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Bilingualism in Children: Pros and Cons

Children learning more than one language have plenty of advantages associated with their memory, cognitive skills, reading, communication, etc. Bilingualism helps a child to develop and reveal his or her abilities and develop them. Research results show that children who speak one language more than others have better preconditions for development than those who speak only one language (Morales, Calvo, & Bialystok, 2013). Knowledge of words in different languages likely makes their mind more flexible. The constant switching between the two languages ​​is a type of mental gymnastics for a child, which makes it possible to developmental abilities and, at the same time, make them suppler. Raising a child in an atmosphere of bilingualism can change the system of brain functioning (Costa & Sebastián-Gallés, 2014). Children-bilinguals have a more developed metalinguistic perception. According to the study by Costa and Sebastián-Gallés (2014), the density of gray matter in the brain of bilingual children is much higher, especially in those who were exposed to a second language from an early age.

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These children tend to answer questions of the examinations in a more creative and detailed manner. In particular, scientists believe that even an insignificant understanding of the additional language gives children advantages in learning and increases their cognitive abilities (Morales et al., 2013). They are more likely to recognize irregular grammatical constructions and understand language rules as they have at least two words for every action or subject. One should also stress the fact that learning more than one language is helpful in communication since such children show natural flexibility and adaptability. Bilingualism connects cultures and gives a greater understanding of the world as children act as bridges that connect family members from different cultures.

As for disadvantages, deficits in lexical access may develop in the form of the inability of a child who is brought up in a bilingual environment to express his or her thoughts clearly in any of the languages. It can also result in an underdeveloped ability to form complex concepts and abstract thinking (Pelham & Abrams, 2014). A child learns each of the languages only to the extent necessary for communication in this language. In this connection, there may be a significant difference in the level of language proficiency. In families that use the one parent – one language system, children often understand both languages yet speak only one of them.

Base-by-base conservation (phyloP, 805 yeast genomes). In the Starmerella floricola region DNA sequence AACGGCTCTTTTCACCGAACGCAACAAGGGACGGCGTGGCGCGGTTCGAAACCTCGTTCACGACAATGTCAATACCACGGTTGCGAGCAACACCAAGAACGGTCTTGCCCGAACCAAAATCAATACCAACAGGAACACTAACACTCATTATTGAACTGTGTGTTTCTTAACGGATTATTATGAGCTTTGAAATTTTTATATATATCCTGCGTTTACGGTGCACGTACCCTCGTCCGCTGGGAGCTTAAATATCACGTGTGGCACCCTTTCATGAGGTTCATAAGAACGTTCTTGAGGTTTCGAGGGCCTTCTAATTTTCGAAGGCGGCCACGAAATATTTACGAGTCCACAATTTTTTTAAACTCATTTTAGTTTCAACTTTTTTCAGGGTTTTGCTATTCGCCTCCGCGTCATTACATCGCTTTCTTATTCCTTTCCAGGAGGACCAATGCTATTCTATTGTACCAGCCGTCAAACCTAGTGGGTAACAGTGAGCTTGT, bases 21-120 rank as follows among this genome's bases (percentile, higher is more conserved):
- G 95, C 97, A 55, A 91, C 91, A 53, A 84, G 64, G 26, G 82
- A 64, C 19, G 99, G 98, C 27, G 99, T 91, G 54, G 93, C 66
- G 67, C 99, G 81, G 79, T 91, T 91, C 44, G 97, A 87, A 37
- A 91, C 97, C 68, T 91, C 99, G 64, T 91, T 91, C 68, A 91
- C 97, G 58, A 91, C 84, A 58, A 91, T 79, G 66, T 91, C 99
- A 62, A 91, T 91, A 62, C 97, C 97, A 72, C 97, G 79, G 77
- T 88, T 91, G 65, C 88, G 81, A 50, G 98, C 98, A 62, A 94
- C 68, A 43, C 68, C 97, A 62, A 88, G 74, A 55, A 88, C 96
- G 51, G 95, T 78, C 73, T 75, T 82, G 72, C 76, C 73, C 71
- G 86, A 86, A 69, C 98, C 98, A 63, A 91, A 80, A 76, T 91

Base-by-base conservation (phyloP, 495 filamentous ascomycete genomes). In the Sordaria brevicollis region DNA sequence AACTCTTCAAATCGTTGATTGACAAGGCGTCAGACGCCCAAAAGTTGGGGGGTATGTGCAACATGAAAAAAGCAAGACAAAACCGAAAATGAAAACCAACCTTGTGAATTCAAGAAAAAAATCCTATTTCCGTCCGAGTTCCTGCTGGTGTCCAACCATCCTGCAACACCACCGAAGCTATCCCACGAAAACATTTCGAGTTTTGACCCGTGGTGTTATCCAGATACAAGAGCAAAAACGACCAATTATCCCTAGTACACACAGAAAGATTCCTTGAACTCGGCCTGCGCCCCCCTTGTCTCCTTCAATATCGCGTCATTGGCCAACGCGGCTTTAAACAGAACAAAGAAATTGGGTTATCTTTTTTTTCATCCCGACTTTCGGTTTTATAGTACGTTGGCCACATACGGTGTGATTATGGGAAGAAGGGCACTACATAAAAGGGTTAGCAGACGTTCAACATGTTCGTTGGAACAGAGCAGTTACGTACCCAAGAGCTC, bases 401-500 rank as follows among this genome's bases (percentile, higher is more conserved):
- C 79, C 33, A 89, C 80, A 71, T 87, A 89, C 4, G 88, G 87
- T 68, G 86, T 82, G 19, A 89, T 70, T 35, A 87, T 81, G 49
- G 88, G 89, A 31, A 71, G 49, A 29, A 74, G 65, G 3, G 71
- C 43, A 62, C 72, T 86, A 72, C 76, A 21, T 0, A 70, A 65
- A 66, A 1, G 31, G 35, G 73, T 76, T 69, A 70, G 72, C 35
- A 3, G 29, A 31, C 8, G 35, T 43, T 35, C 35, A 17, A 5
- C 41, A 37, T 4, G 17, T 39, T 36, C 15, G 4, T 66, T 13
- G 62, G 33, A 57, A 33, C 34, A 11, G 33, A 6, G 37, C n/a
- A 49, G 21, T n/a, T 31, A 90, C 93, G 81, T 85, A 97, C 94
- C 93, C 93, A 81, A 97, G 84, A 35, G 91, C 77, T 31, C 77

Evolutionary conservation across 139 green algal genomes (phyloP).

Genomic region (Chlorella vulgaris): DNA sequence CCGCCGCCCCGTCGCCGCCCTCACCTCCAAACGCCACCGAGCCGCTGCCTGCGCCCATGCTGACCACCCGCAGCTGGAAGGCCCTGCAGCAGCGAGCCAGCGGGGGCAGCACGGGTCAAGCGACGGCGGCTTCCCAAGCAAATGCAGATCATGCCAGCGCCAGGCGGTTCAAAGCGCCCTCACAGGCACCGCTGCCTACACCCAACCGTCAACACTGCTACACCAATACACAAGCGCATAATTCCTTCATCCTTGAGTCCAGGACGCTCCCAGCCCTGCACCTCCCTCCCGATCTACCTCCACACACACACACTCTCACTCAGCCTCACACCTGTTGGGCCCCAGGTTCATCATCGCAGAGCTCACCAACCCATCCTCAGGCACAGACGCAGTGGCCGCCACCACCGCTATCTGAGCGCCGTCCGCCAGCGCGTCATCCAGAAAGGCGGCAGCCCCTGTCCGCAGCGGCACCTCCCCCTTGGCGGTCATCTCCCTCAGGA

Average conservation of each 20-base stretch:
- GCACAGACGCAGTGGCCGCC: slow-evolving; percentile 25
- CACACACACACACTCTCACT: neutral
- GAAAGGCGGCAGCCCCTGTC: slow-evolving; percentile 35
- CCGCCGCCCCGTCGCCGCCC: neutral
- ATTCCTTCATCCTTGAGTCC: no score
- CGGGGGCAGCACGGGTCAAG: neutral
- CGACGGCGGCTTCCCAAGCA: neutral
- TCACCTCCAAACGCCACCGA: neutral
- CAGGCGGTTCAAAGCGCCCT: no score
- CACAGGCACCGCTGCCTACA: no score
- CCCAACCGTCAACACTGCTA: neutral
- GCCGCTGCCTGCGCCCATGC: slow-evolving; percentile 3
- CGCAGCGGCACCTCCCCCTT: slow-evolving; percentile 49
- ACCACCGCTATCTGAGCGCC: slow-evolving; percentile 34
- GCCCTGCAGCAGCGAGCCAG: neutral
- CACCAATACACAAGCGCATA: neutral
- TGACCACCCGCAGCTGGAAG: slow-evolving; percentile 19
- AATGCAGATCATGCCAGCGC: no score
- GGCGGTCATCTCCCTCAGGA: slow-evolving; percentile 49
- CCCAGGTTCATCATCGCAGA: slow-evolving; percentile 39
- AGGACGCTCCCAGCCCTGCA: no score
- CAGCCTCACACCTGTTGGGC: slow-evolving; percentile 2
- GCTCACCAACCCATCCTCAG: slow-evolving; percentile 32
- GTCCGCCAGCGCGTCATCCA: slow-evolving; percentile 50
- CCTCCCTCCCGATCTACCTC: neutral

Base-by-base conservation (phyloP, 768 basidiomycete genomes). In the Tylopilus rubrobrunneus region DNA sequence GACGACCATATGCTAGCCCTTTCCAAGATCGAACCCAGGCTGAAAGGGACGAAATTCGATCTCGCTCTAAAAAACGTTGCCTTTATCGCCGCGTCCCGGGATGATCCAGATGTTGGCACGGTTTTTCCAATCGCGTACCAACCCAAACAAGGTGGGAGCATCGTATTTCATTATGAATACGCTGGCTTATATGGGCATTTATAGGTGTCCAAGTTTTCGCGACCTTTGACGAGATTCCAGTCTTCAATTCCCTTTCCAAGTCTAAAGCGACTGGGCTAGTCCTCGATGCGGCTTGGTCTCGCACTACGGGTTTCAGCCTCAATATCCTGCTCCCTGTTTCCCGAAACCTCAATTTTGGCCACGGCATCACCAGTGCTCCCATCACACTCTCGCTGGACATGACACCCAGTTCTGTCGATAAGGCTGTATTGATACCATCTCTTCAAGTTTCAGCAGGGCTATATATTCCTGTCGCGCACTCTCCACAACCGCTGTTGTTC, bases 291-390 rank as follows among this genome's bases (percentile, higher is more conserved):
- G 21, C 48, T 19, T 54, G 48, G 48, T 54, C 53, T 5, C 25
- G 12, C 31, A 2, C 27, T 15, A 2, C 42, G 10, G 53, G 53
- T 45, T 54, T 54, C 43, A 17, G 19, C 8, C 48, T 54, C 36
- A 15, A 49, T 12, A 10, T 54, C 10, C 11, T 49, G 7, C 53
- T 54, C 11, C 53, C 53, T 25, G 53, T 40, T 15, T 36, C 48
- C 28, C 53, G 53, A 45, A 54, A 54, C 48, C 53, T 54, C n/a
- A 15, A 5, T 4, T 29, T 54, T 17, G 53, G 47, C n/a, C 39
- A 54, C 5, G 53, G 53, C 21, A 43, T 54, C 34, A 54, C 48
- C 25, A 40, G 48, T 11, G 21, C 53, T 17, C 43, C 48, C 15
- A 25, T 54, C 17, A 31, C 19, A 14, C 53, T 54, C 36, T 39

Another disadvantage refers to the assumption that a child may confuse the languages he or she learns. A child will simply choose only those words that are easier to pronounce, focusing on uncomplicated sounds or shorter words. However, the confusion of languages ​​will gradually pass, and a child will know both languages ​​perfectly, especially in case parents teach their child two languages ​​from birth. It is considered by some scholars that children learning more than one language may have a split personality (Pelham & Abrams, 2014). Some children do feel that for each language they have a separate personality. However, this can happen because, speaking different languages, they behave according to different cultural norms and traditions. Speaking in English, they seem to adopt norms characteristic to English-speaking countries and change their roles in the society of people speaking German. In general, change of language leads to the transformation of cultural expectations.


Costa, A., & Sebastián-Gallés, N. (2014). How does the bilingual experience sculpt the brain?. Nature Reviews Neuroscience, 15(5), 336-345.

Morales, J., Calvo, A., & Bialystok, E. (2013). Working memory development in monolingual and bilingual children. Journal of Experimental Child Psychology, 114(2), 187-202.

Pelham, S. D., & Abrams, L. (2014). Cognitive advantages and disadvantages in early and late bilinguals. Journal of Experimental Psychology: Learning, Memory, and Cognition, 40(2), 313-325.

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StudyCorgi. (2021) 'Bilingualism in Children: Pros and Cons'. 6 May.

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